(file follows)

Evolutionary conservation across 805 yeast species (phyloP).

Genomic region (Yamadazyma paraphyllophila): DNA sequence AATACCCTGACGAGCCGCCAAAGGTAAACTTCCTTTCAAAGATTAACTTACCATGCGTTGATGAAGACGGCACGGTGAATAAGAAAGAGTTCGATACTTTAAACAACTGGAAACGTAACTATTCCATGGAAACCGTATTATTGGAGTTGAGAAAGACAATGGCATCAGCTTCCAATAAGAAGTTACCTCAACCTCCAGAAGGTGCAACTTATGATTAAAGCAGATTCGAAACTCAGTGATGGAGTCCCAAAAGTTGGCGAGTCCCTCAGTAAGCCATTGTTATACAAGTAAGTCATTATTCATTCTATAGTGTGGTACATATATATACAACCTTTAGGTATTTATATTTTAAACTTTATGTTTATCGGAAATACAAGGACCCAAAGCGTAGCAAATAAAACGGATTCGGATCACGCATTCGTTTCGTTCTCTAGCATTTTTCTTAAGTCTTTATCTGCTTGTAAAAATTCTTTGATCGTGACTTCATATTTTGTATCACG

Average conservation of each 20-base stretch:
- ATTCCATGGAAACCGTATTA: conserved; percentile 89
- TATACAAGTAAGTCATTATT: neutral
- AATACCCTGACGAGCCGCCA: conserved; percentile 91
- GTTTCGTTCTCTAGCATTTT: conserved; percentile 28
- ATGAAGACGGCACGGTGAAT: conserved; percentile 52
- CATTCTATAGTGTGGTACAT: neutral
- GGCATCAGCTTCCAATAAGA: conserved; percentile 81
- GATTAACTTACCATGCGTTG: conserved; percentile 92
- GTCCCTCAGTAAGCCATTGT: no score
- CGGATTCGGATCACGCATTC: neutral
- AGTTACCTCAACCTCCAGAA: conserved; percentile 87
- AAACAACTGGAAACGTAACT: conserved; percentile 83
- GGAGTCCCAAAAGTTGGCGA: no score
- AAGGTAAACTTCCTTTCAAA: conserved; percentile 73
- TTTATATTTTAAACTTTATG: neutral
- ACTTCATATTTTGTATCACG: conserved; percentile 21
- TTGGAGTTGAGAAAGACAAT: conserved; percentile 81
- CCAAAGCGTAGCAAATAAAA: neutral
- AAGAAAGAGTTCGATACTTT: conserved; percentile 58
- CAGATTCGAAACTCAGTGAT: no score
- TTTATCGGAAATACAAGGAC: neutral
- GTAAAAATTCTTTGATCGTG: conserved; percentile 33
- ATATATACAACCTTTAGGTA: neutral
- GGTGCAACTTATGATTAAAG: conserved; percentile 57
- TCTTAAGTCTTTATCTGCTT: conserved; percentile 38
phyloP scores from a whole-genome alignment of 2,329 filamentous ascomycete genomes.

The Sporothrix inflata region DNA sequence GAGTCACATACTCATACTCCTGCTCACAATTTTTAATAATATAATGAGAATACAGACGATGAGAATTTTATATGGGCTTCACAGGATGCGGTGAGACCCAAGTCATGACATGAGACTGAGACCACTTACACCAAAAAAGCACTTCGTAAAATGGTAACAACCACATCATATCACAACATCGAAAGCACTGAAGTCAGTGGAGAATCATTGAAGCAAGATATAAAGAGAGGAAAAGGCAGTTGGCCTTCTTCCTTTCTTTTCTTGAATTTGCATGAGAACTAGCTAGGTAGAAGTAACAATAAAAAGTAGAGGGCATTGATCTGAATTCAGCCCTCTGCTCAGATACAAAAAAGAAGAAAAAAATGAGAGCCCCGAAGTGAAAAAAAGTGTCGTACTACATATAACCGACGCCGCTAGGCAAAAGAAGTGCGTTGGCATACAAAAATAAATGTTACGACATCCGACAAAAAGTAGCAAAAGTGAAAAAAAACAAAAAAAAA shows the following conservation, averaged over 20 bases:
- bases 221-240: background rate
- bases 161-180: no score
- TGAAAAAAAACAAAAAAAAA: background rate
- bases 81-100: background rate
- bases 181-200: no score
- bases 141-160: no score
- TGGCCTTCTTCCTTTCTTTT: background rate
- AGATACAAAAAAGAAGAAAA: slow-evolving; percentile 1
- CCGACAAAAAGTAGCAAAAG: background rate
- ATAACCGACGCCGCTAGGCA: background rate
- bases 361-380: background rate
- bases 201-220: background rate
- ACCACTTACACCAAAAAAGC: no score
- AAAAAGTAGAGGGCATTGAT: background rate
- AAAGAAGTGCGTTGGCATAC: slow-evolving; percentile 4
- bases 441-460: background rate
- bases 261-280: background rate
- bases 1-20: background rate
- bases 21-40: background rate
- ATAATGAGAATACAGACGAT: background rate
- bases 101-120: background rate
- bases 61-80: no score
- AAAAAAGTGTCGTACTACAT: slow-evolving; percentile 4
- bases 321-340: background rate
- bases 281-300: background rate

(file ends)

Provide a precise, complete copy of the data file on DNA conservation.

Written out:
Evolutionary conservation across 805 yeast species (phyloP).

Genomic region (Yamadazyma paraphyllophila): DNA sequence AATACCCTGACGAGCCGCCAAAGGTAAACTTCCTTTCAAAGATTAACTTACCATGCGTTGATGAAGACGGCACGGTGAATAAGAAAGAGTTCGATACTTTAAACAACTGGAAACGTAACTATTCCATGGAAACCGTATTATTGGAGTTGAGAAAGACAATGGCATCAGCTTCCAATAAGAAGTTACCTCAACCTCCAGAAGGTGCAACTTATGATTAAAGCAGATTCGAAACTCAGTGATGGAGTCCCAAAAGTTGGCGAGTCCCTCAGTAAGCCATTGTTATACAAGTAAGTCATTATTCATTCTATAGTGTGGTACATATATATACAACCTTTAGGTATTTATATTTTAAACTTTATGTTTATCGGAAATACAAGGACCCAAAGCGTAGCAAATAAAACGGATTCGGATCACGCATTCGTTTCGTTCTCTAGCATTTTTCTTAAGTCTTTATCTGCTTGTAAAAATTCTTTGATCGTGACTTCATATTTTGTATCACG

Average conservation of each 20-base stretch:
- ATTCCATGGAAACCGTATTA: conserved; percentile 89
- TATACAAGTAAGTCATTATT: neutral
- AATACCCTGACGAGCCGCCA: conserved; percentile 91
- GTTTCGTTCTCTAGCATTTT: conserved; percentile 28
- ATGAAGACGGCACGGTGAAT: conserved; percentile 52
- CATTCTATAGTGTGGTACAT: neutral
- GGCATCAGCTTCCAATAAGA: conserved; percentile 81
- GATTAACTTACCATGCGTTG: conserved; percentile 92
- GTCCCTCAGTAAGCCATTGT: no score
- CGGATTCGGATCACGCATTC: neutral
- AGTTACCTCAACCTCCAGAA: conserved; percentile 87
- AAACAACTGGAAACGTAACT: conserved; percentile 83
- GGAGTCCCAAAAGTTGGCGA: no score
- AAGGTAAACTTCCTTTCAAA: conserved; percentile 73
- TTTATATTTTAAACTTTATG: neutral
- ACTTCATATTTTGTATCACG: conserved; percentile 21
- TTGGAGTTGAGAAAGACAAT: conserved; percentile 81
- CCAAAGCGTAGCAAATAAAA: neutral
- AAGAAAGAGTTCGATACTTT: conserved; percentile 58
- CAGATTCGAAACTCAGTGAT: no score
- TTTATCGGAAATACAAGGAC: neutral
- GTAAAAATTCTTTGATCGTG: conserved; percentile 33
- ATATATACAACCTTTAGGTA: neutral
- GGTGCAACTTATGATTAAAG: conserved; percentile 57
- TCTTAAGTCTTTATCTGCTT: conserved; percentile 38
phyloP scores from a whole-genome alignment of 2,329 filamentous ascomycete genomes.

The Sporothrix inflata region DNA sequence GAGTCACATACTCATACTCCTGCTCACAATTTTTAATAATATAATGAGAATACAGACGATGAGAATTTTATATGGGCTTCACAGGATGCGGTGAGACCCAAGTCATGACATGAGACTGAGACCACTTACACCAAAAAAGCACTTCGTAAAATGGTAACAACCACATCATATCACAACATCGAAAGCACTGAAGTCAGTGGAGAATCATTGAAGCAAGATATAAAGAGAGGAAAAGGCAGTTGGCCTTCTTCCTTTCTTTTCTTGAATTTGCATGAGAACTAGCTAGGTAGAAGTAACAATAAAAAGTAGAGGGCATTGATCTGAATTCAGCCCTCTGCTCAGATACAAAAAAGAAGAAAAAAATGAGAGCCCCGAAGTGAAAAAAAGTGTCGTACTACATATAACCGACGCCGCTAGGCAAAAGAAGTGCGTTGGCATACAAAAATAAATGTTACGACATCCGACAAAAAGTAGCAAAAGTGAAAAAAAACAAAAAAAAA shows the following conservation, averaged over 20 bases:
- bases 221-240: background rate
- bases 161-180: no score
- TGAAAAAAAACAAAAAAAAA: background rate
- bases 81-100: background rate
- bases 181-200: no score
- bases 141-160: no score
- TGGCCTTCTTCCTTTCTTTT: background rate
- AGATACAAAAAAGAAGAAAA: slow-evolving; percentile 1
- CCGACAAAAAGTAGCAAAAG: background rate
- ATAACCGACGCCGCTAGGCA: background rate
- bases 361-380: background rate
- bases 201-220: background rate
- ACCACTTACACCAAAAAAGC: no score
- AAAAAGTAGAGGGCATTGAT: background rate
- AAAGAAGTGCGTTGGCATAC: slow-evolving; percentile 4
- bases 441-460: background rate
- bases 261-280: background rate
- bases 1-20: background rate
- bases 21-40: background rate
- ATAATGAGAATACAGACGAT: background rate
- bases 101-120: background rate
- bases 61-80: no score
- AAAAAAGTGTCGTACTACAT: slow-evolving; percentile 4
- bases 321-340: background rate
- bases 281-300: background rate